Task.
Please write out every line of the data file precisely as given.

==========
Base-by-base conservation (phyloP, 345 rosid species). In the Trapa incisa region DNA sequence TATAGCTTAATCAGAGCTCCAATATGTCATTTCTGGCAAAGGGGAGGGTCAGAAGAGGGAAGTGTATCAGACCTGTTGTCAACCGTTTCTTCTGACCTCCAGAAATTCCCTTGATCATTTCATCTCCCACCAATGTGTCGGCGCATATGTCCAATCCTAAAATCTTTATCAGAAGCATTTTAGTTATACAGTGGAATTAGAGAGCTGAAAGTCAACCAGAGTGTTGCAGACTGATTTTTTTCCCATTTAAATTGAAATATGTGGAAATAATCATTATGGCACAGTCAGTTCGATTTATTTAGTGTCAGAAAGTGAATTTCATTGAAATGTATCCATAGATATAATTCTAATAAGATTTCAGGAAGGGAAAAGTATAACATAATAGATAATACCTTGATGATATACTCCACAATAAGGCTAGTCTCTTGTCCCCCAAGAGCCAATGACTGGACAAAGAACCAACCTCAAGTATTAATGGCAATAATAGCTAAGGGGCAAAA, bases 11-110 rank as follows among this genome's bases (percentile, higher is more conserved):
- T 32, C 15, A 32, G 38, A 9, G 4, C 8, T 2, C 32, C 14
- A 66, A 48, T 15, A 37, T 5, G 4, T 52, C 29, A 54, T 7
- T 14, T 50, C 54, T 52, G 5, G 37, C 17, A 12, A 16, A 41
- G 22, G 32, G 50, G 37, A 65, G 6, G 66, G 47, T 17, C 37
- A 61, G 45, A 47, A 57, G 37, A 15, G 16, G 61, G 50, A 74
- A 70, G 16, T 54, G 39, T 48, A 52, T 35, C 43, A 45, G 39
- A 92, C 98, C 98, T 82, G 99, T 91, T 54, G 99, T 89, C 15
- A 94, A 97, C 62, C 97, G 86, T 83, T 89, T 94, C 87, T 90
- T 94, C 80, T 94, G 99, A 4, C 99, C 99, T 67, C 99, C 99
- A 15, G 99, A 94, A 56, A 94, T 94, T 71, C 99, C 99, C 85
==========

Base-by-base conservation (phyloP, 345 rosid species). In the Trapa incisa region DNA sequence TATAGCTTAATCAGAGCTCCAATATGTCATTTCTGGCAAAGGGGAGGGTCAGAAGAGGGAAGTGTATCAGACCTGTTGTCAACCGTTTCTTCTGACCTCCAGAAATTCCCTTGATCATTTCATCTCCCACCAATGTGTCGGCGCATATGTCCAATCCTAAAATCTTTATCAGAAGCATTTTAGTTATACAGTGGAATTAGAGAGCTGAAAGTCAACCAGAGTGTTGCAGACTGATTTTTTTCCCATTTAAATTGAAATATGTGGAAATAATCATTATGGCACAGTCAGTTCGATTTATTTAGTGTCAGAAAGTGAATTTCATTGAAATGTATCCATAGATATAATTCTAATAAGATTTCAGGAAGGGAAAAGTATAACATAATAGATAATACCTTGATGATATACTCCACAATAAGGCTAGTCTCTTGTCCCCCAAGAGCCAATGACTGGACAAAGAACCAACCTCAAGTATTAATGGCAATAATAGCTAAGGGGCAAAA, bases 11-110 rank as follows among this genome's bases (percentile, higher is more conserved):
- T 32, C 15, A 32, G 38, A 9, G 4, C 8, T 2, C 32, C 14
- A 66, A 48, T 15, A 37, T 5, G 4, T 52, C 29, A 54, T 7
- T 14, T 50, C 54, T 52, G 5, G 37, C 17, A 12, A 16, A 41
- G 22, G 32, G 50, G 37, A 65, G 6, G 66, G 47, T 17, C 37
- A 61, G 45, A 47, A 57, G 37, A 15, G 16, G 61, G 50, A 74
- A 70, G 16, T 54, G 39, T 48, A 52, T 35, C 43, A 45, G 39
- A 92, C 98, C 98, T 82, G 99, T 91, T 54, G 99, T 89, C 15
- A 94, A 97, C 62, C 97, G 86, T 83, T 89, T 94, C 87, T 90
- T 94, C 80, T 94, G 99, A 4, C 99, C 99, T 67, C 99, C 99
- A 15, G 99, A 94, A 56, A 94, T 94, T 71, C 99, C 99, C 85